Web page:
Ubisoft have been coy when asked about the modern day elements of recent Assassin’s Creed games, but there is nothing subtle about (almost) entirely dropping the modern day story. The remnants of modern day Abstergo provide a futile attempt at continuity when, in reality, the past has provided the most lovable characters, interesting non-fictional leaders, villains and settings. Let’s forget Desmond Miles ever existed; Ubisoft certainly have.
- New locations
Careening through the woodlands of an American frontier engulfed in a civil war, or soaring above 16th Century Italy on Da Vinci’s flying machine – impeccably detailed and historically accurate worlds (for the most part) are ubiquitous with Assassin’s Creed. The series posits vast landscapes, populated by beggars, civilians, soldiers, bandits and prostitutes, all with their own purpose and motivations.
Europe totes an innumerable amount of fascinating characters and grand vistas, but that well has been run dry. A change is needed, although not for the sole purposes of a new aesthetic, but to act as a catalyst for new gameplay mechanics. The biggest shake ups to the formula so far, America and the Caribbean, bred innovation. The introduction of boats and free-running through trees acted as a necessary departure from the hustle and bustle of the ancient metropolis of Italy and Constantinople.
Everyone, everyone, is lauding for a setting in the Orient. Feudal Japan would introduce Samurai’s, Shoguns and an entirely new continent and culture to explore. Egypt, or anywhere in Africa, South America, Russia, Persia – the possibilities are endless. As beautiful as France, Jerusalem and Italy were, the differences between them from a gameplay perspective were negligible.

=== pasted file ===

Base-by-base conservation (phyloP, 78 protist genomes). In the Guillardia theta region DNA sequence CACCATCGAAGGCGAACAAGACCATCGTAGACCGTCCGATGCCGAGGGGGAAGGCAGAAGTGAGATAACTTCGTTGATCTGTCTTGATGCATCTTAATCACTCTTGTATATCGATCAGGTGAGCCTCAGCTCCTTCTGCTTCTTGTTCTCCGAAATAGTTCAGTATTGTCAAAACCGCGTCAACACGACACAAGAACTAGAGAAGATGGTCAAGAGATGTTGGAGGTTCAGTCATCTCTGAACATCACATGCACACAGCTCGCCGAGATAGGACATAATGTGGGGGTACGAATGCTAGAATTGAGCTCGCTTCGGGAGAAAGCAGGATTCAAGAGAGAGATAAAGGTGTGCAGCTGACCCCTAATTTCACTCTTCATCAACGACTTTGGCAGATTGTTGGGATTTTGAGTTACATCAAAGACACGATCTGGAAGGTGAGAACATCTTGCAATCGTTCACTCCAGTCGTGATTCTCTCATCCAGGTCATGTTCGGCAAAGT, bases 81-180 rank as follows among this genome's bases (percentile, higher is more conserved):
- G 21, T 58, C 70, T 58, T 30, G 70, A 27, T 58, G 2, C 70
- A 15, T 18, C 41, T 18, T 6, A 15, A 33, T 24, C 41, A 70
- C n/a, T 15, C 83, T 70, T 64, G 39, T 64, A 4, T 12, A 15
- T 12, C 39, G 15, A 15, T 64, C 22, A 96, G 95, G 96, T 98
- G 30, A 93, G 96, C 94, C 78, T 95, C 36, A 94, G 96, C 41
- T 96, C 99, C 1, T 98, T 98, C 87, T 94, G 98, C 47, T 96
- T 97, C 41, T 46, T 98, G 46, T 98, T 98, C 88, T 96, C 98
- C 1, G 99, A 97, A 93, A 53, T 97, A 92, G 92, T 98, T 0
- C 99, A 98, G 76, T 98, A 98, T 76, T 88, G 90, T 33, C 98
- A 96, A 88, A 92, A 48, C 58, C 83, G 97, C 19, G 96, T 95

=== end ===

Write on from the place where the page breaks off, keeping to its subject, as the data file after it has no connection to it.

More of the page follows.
- Take a break
“We are able to offer people a new Assassin’s Creed every year because they want Assassin’s Creed every year. As long as this is true we would be very stupid to not satisfy this need, but it puts a lot of pressure on us to create something that will never disappoint.”
Raynaud, vice-president of Creative at Ubisoft, makes a salient point. To deny the market supply when demand is high undermines the very fabric of economics. But, then again, the fellas over at Rockstar put forward a compelling argument of their own.
Grand Theft Auto has established itself as one of the biggest and most successful entertainment properties in history. Rockstar could, very easily, annualize the series and maximize income at the expense of quality. Instead, lengthy development cycles lead to genuine innovation with every iteration of the series, maintaining a significant interest from fans while achieving record-breaking success.
On paper, I should love everything about Assassin’s Creed. I get to stalk, stab and maim a plethora of historical figures in some of the most pivotal moments of all time, with economic, societal, political and cultural ramifications. But its impact has been diminished by repetition.
I don’t miss Assassin’s Creed. I don’t want anymore Assassin’s Creed; certainly not in its current state.
Then again, maybe I’m just in the minority.